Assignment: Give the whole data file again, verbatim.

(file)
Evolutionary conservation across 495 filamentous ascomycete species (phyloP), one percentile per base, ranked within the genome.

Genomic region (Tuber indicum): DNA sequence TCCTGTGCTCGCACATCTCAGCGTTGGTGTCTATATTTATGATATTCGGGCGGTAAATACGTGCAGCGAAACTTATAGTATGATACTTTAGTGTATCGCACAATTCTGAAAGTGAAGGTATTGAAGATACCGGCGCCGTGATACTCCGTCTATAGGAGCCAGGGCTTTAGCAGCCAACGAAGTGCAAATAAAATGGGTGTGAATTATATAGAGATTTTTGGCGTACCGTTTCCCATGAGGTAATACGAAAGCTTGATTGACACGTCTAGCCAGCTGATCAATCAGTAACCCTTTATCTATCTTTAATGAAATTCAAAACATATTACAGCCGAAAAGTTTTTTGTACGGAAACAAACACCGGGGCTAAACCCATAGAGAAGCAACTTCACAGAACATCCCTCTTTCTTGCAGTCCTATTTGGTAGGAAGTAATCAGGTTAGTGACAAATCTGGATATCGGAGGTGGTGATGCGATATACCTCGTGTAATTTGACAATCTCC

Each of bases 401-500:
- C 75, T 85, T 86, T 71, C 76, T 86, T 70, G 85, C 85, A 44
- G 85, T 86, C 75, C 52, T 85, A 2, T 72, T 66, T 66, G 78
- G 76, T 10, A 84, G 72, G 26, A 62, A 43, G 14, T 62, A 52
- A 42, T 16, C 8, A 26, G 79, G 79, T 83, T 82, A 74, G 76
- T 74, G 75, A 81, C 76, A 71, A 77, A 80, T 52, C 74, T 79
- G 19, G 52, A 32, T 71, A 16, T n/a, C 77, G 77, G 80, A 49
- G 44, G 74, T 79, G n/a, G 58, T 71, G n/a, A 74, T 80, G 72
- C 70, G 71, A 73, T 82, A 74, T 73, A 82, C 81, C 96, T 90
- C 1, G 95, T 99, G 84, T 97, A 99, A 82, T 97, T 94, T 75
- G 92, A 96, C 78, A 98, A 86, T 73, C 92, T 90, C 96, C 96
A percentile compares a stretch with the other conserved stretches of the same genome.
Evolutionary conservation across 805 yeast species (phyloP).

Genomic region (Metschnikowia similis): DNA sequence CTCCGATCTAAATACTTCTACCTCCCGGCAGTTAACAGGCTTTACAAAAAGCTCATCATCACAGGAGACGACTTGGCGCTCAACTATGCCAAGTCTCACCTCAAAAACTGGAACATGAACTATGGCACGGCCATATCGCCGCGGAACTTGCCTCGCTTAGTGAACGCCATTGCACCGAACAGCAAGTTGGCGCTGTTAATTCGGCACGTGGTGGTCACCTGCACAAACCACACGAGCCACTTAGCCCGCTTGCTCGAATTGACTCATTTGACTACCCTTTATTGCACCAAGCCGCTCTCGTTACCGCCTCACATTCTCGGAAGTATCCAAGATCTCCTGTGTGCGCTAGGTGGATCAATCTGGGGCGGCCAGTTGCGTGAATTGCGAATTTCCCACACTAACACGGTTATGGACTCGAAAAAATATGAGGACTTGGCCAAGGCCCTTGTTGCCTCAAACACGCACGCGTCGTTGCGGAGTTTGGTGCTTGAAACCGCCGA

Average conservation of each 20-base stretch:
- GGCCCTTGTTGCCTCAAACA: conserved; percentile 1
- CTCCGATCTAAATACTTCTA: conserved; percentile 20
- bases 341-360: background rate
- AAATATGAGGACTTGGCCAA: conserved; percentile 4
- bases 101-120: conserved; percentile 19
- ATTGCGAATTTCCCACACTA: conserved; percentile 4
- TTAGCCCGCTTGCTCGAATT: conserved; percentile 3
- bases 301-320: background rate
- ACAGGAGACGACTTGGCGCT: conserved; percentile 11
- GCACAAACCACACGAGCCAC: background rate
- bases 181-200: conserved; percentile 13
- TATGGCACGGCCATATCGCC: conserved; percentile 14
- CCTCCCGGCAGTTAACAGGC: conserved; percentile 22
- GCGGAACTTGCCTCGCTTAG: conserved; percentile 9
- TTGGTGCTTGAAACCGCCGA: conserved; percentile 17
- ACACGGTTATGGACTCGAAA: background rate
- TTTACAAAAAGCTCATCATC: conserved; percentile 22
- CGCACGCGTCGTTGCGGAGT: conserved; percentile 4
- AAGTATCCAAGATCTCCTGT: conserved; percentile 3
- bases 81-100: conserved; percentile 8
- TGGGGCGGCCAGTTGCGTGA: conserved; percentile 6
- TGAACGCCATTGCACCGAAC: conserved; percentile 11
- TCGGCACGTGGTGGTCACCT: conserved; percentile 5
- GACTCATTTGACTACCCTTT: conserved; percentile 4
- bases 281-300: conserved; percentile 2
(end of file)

Evolutionary conservation across 495 filamentous ascomycete species (phyloP), one percentile per base, ranked within the genome.

Genomic region (Tuber indicum): DNA sequence TCCTGTGCTCGCACATCTCAGCGTTGGTGTCTATATTTATGATATTCGGGCGGTAAATACGTGCAGCGAAACTTATAGTATGATACTTTAGTGTATCGCACAATTCTGAAAGTGAAGGTATTGAAGATACCGGCGCCGTGATACTCCGTCTATAGGAGCCAGGGCTTTAGCAGCCAACGAAGTGCAAATAAAATGGGTGTGAATTATATAGAGATTTTTGGCGTACCGTTTCCCATGAGGTAATACGAAAGCTTGATTGACACGTCTAGCCAGCTGATCAATCAGTAACCCTTTATCTATCTTTAATGAAATTCAAAACATATTACAGCCGAAAAGTTTTTTGTACGGAAACAAACACCGGGGCTAAACCCATAGAGAAGCAACTTCACAGAACATCCCTCTTTCTTGCAGTCCTATTTGGTAGGAAGTAATCAGGTTAGTGACAAATCTGGATATCGGAGGTGGTGATGCGATATACCTCGTGTAATTTGACAATCTCC

Each of bases 401-500:
- C 75, T 85, T 86, T 71, C 76, T 86, T 70, G 85, C 85, A 44
- G 85, T 86, C 75, C 52, T 85, A 2, T 72, T 66, T 66, G 78
- G 76, T 10, A 84, G 72, G 26, A 62, A 43, G 14, T 62, A 52
- A 42, T 16, C 8, A 26, G 79, G 79, T 83, T 82, A 74, G 76
- T 74, G 75, A 81, C 76, A 71, A 77, A 80, T 52, C 74, T 79
- G 19, G 52, A 32, T 71, A 16, T n/a, C 77, G 77, G 80, A 49
- G 44, G 74, T 79, G n/a, G 58, T 71, G n/a, A 74, T 80, G 72
- C 70, G 71, A 73, T 82, A 74, T 73, A 82, C 81, C 96, T 90
- C 1, G 95, T 99, G 84, T 97, A 99, A 82, T 97, T 94, T 75
- G 92, A 96, C 78, A 98, A 86, T 73, C 92, T 90, C 96, C 96
A percentile compares a stretch with the other conserved stretches of the same genome.
Evolutionary conservation across 805 yeast species (phyloP).

Genomic region (Metschnikowia similis): DNA sequence CTCCGATCTAAATACTTCTACCTCCCGGCAGTTAACAGGCTTTACAAAAAGCTCATCATCACAGGAGACGACTTGGCGCTCAACTATGCCAAGTCTCACCTCAAAAACTGGAACATGAACTATGGCACGGCCATATCGCCGCGGAACTTGCCTCGCTTAGTGAACGCCATTGCACCGAACAGCAAGTTGGCGCTGTTAATTCGGCACGTGGTGGTCACCTGCACAAACCACACGAGCCACTTAGCCCGCTTGCTCGAATTGACTCATTTGACTACCCTTTATTGCACCAAGCCGCTCTCGTTACCGCCTCACATTCTCGGAAGTATCCAAGATCTCCTGTGTGCGCTAGGTGGATCAATCTGGGGCGGCCAGTTGCGTGAATTGCGAATTTCCCACACTAACACGGTTATGGACTCGAAAAAATATGAGGACTTGGCCAAGGCCCTTGTTGCCTCAAACACGCACGCGTCGTTGCGGAGTTTGGTGCTTGAAACCGCCGA

Average conservation of each 20-base stretch:
- GGCCCTTGTTGCCTCAAACA: conserved; percentile 1
- CTCCGATCTAAATACTTCTA: conserved; percentile 20
- bases 341-360: background rate
- AAATATGAGGACTTGGCCAA: conserved; percentile 4
- bases 101-120: conserved; percentile 19
- ATTGCGAATTTCCCACACTA: conserved; percentile 4
- TTAGCCCGCTTGCTCGAATT: conserved; percentile 3
- bases 301-320: background rate
- ACAGGAGACGACTTGGCGCT: conserved; percentile 11
- GCACAAACCACACGAGCCAC: background rate
- bases 181-200: conserved; percentile 13
- TATGGCACGGCCATATCGCC: conserved; percentile 14
- CCTCCCGGCAGTTAACAGGC: conserved; percentile 22
- GCGGAACTTGCCTCGCTTAG: conserved; percentile 9
- TTGGTGCTTGAAACCGCCGA: conserved; percentile 17
- ACACGGTTATGGACTCGAAA: background rate
- TTTACAAAAAGCTCATCATC: conserved; percentile 22
- CGCACGCGTCGTTGCGGAGT: conserved; percentile 4
- AAGTATCCAAGATCTCCTGT: conserved; percentile 3
- bases 81-100: conserved; percentile 8
- TGGGGCGGCCAGTTGCGTGA: conserved; percentile 6
- TGAACGCCATTGCACCGAAC: conserved; percentile 11
- TCGGCACGTGGTGGTCACCT: conserved; percentile 5
- GACTCATTTGACTACCCTTT: conserved; percentile 4
- bases 281-300: conserved; percentile 2